Tag Archives: Balance training

A Cautionary Tale

FranI went to the dentist the other day – nothing earth-shattering there. I do it every 6 months. (All those pearly whites are my own!) I really like my dentist. She’s a cool lady and she talks about stuff I’m usually interested in – books, dogs, music, card games (well, not that interested, but OK) and roller coasters (definitely not interested in going on them myself, but I have a horrified fascination in others who enjoy coasters).

But this time I learned that she doesn’t have any dogs at the moment and probably will not be getting one in the foreseeable future. The good doctor rescued senior Labrador Retrievers and cared for them for their remaining lives. What a good thing! But she told me that at about the same time that her last one passed away, her husband had a bad fall and broke his hip and his wrist. He’s out of rehab now, but will probably need a walker for the rest of his life, sadly.

Too close to home

This is getting too close to home! I recently wrote about my conversation with Kathleen Cameron, Senior Director of the National Council on Aging regarding the seriousness of falls and how they can be prevented.  http://fitness-over-50.com/2017/07/prevent-falls-my-interview-with-kathleen-cameron/

I asked my dentist what she does to maintain or strengthen her balance, and she said, “Well, just keep up my strength, I guess…” Not good enough. You can prevent falls by improving your balance!

Our bodies change as we age

As we age, our bodies change and lose the ability to balance. Even if you work out regularly, even if you eat right, your balance will diminish unless you specifically do something about it!

Can you commit?

Practicing Yoga is good. Tai Chi is also good. But these practices must be continual. You have to really commit to them in order for your balance to show improvement.

Maybe not, but you’ve got 2 minutes a day!

But you can improve your balance in as little as two minutes a day. Exercise your balance. Do specific balance exercises. Join the “Balance for Fitness, Balance for Life” community on Facebook which gives you an exercise a day to perform. Like standing on one leg while brushing your teeth. This is an older picture – Booker is bored with my routine now and doesn’t feel the need to supervise.

I know it’s helped me! I recently fell – stepped on a rock the wrong way at night in a parking lot. It was extremely painful, and I thought my knee would be injured badly. But the only damage was a scrape on my shin that was gone in a couple of weeks. (I do have a scar as a memento now because I never keep scrapes covered for as long as you’re supposed to…)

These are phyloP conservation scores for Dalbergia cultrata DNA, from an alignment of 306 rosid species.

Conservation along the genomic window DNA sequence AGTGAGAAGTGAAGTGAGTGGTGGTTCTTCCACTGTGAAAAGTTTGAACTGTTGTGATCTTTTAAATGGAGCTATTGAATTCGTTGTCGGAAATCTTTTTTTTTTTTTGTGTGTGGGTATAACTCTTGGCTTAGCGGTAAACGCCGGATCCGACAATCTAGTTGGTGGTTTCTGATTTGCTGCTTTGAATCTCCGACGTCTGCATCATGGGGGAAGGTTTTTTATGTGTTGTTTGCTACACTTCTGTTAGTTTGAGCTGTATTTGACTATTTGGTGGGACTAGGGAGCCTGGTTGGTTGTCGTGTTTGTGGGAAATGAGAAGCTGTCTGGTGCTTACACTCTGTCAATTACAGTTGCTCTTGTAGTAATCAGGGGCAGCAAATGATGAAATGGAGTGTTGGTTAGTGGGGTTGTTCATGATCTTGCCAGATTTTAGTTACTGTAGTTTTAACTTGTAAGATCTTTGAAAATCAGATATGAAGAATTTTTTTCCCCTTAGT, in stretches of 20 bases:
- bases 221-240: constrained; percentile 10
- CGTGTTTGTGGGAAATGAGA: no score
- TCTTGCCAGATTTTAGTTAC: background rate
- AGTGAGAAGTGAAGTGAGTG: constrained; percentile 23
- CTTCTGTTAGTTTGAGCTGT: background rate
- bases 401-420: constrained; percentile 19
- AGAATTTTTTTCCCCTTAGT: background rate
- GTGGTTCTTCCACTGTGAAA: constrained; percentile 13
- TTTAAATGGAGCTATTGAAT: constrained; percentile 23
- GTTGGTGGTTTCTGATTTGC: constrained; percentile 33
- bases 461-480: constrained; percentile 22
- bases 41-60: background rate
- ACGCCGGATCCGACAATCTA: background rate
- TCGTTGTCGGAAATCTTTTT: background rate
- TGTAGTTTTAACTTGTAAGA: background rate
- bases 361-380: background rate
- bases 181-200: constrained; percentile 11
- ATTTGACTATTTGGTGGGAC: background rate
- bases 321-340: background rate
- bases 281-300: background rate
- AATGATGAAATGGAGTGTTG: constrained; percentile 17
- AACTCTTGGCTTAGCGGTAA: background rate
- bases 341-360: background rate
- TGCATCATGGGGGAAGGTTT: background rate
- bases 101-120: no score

So, the moral of this tale is, don’t fall and need a cane or walker forever! Practice your balance!

 

How’s your balance?

bal_bathroom2How is your balance? No, really – how is it? Can you stand on one foot for 30 seconds? How about 15? No? Time to work on it.

As we get older, our balance can diminish. But as with most other things, we can improve our balance with practice. The more you test your balance, the better it gets! Just a couple of minutes practice a day will show remarkable improvement in just a week’s time.

Gradual changes linked to growing older—such as weak or inflexible muscles, slower reflexes, and worsening eyesight—affect the sense of balance. (Better Balance, Harvard Health Publications, Harvard Medical School) You’ve experienced this. When you’re young, you can run along a curb and not have to take a step in the street. Now, even walking slowly it’s difficult to keep to that curb and not step in the street or on the grass next to the curb. And in the winter, we’re all scared of losing our balance and slipping on the ice.

But, it’s been shown that balance training programs reduced falls that caused injuries by 37%, falls leading to serious injuries by 43%, and broken bones by 61% (published online in the BMJ). So, while it’s important to exercise vigorously to improve our cardiovascular system, it’s also important to work on our balance!

My favorite multi-tasking balance exercise is to stand on one foot while brushing my teeth – switching every 30 seconds. Or 15 seconds, or 10 seconds. Be safe, though – make sure the sink is handy for holding onto if you need it! (Canine supervision is optional!) Or just stand next to a chair on one foot for a couple of seconds and then switch. Just do something to improve your balance!